An engrossing memoir as well as a lively treatise on what extraordinary grace under extraordinary pressure looks like.

Pub Date: Nov. 13, 2018

ISBN: 978-1-5247-6313-8

Page Count: 448

Publisher: Crown

Review Posted Online: Nov. 30, 2018

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Doyle offers another lucid, inspiring chronicle of female empowerment and the rewards of self-awareness and renewal.

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UNTAMED

More life reflections from the bestselling author on themes of societal captivity and the catharsis of personal freedom.

In her third book, Doyle (Love Warrior, 2016, etc.) begins with a life-changing event. “Four years ago,” she writes, “married to the father of my three children, I fell in love with a woman.” That woman, Abby Wambach, would become her wife. Emblematically arranged into three sections—“Caged,” “Keys,” “Freedom”—the narrative offers, among other elements, vignettes about the soulful author’s girlhood, when she was bulimic and felt like a zoo animal, a “caged girl made for wide-open skies.” She followed the path that seemed right and appropriate based on her Catholic upbringing and adolescent conditioning. After a downward spiral into “drinking, drugging, and purging,” Doyle found sobriety and the authentic self she’d been suppressing. Still, there was trouble: Straining an already troubled marriage was her husband’s infidelity, which eventually led to life-altering choices and the discovery of a love she’d never experienced before. Throughout the book, Doyle remains open and candid, whether she’s admitting to rigging a high school homecoming court election or denouncing the doting perfectionism of “cream cheese parenting,” which is about “giving your children the best of everything.” The author’s fears and concerns are often mirrored by real-world issues: gender roles and bias, white privilege, racism, and religion-fueled homophobia and hypocrisy. Some stories merely skim the surface of larger issues, but Doyle revisits them in later sections and digs deeper, using friends and familial references to personify their impact on her life, both past and present. Shorter pieces, some only a page in length, manage to effectively translate an emotional gut punch, as when Doyle’s therapist called her blooming extramarital lesbian love a “dangerous distraction.” Ultimately, the narrative is an in-depth look at a courageous woman eager to share the wealth of her experiences by embracing vulnerability and reclaiming her inner strength and resiliency.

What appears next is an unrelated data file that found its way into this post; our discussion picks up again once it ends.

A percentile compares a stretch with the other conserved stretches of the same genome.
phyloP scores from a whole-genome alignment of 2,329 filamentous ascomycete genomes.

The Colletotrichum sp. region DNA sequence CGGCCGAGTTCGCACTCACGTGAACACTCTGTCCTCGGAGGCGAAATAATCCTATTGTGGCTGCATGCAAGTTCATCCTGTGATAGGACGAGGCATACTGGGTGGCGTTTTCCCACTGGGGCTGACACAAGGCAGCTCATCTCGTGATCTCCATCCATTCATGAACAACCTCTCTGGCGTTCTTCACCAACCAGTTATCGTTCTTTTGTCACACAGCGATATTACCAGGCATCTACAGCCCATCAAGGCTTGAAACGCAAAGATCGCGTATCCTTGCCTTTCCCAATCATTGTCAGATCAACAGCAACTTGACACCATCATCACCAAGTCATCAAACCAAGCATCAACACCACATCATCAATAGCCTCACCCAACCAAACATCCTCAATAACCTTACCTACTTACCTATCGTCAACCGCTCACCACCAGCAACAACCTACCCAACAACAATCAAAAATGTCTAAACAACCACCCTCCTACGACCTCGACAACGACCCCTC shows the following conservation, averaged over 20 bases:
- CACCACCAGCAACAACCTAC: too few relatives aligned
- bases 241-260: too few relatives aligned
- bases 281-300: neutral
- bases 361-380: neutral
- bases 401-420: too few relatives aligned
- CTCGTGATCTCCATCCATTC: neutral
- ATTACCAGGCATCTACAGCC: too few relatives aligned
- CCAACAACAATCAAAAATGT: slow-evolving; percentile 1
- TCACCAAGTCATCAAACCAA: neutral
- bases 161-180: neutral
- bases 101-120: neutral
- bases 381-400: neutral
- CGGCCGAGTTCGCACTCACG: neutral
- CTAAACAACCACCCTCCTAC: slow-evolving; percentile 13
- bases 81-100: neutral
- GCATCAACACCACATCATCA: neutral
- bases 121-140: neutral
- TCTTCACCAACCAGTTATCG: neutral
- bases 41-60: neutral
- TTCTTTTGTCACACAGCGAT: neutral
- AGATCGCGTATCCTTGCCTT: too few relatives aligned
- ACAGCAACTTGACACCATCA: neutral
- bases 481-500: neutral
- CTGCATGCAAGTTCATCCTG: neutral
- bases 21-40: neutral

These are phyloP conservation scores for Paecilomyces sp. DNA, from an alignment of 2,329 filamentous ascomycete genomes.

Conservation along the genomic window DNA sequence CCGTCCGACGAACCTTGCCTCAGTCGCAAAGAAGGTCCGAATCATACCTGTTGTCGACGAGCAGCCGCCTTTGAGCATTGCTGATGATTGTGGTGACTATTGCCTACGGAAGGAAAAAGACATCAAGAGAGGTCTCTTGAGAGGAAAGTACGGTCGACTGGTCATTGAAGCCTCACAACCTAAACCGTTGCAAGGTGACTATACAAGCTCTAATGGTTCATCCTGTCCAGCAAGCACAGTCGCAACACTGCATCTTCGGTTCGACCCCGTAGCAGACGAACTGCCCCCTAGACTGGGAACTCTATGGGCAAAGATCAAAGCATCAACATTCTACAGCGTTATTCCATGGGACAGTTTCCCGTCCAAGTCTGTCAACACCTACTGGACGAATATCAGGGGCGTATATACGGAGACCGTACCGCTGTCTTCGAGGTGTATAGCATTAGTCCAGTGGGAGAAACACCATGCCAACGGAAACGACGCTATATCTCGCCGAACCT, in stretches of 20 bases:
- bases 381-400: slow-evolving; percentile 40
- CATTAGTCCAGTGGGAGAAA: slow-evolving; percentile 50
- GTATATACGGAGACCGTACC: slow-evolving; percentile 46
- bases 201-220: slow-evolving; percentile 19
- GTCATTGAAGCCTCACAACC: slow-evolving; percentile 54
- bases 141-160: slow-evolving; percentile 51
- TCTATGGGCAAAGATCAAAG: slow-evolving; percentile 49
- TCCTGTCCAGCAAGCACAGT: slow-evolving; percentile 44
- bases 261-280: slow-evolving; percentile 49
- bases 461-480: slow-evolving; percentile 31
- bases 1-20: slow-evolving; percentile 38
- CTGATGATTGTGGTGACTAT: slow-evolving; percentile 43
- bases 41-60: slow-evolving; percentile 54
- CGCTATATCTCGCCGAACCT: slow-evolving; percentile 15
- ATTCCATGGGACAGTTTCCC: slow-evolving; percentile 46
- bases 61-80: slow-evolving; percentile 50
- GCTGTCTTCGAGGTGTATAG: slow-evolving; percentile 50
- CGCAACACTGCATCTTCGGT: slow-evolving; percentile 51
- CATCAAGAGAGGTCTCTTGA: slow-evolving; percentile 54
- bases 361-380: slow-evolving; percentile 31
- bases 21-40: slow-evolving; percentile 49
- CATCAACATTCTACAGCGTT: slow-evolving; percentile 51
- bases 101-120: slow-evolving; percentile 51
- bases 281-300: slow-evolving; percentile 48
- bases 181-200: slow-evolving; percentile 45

Doyle offers another lucid, inspiring chronicle of female empowerment and the rewards of self-awareness and renewal.

Pub Date: March 10, 2020

ISBN: 978-1-9848-0125-8

Page Count: 352

Publisher: Dial Books

Review Posted Online: Dec. 22, 2019

Kirkus Reviews Issue: Jan. 15, 2020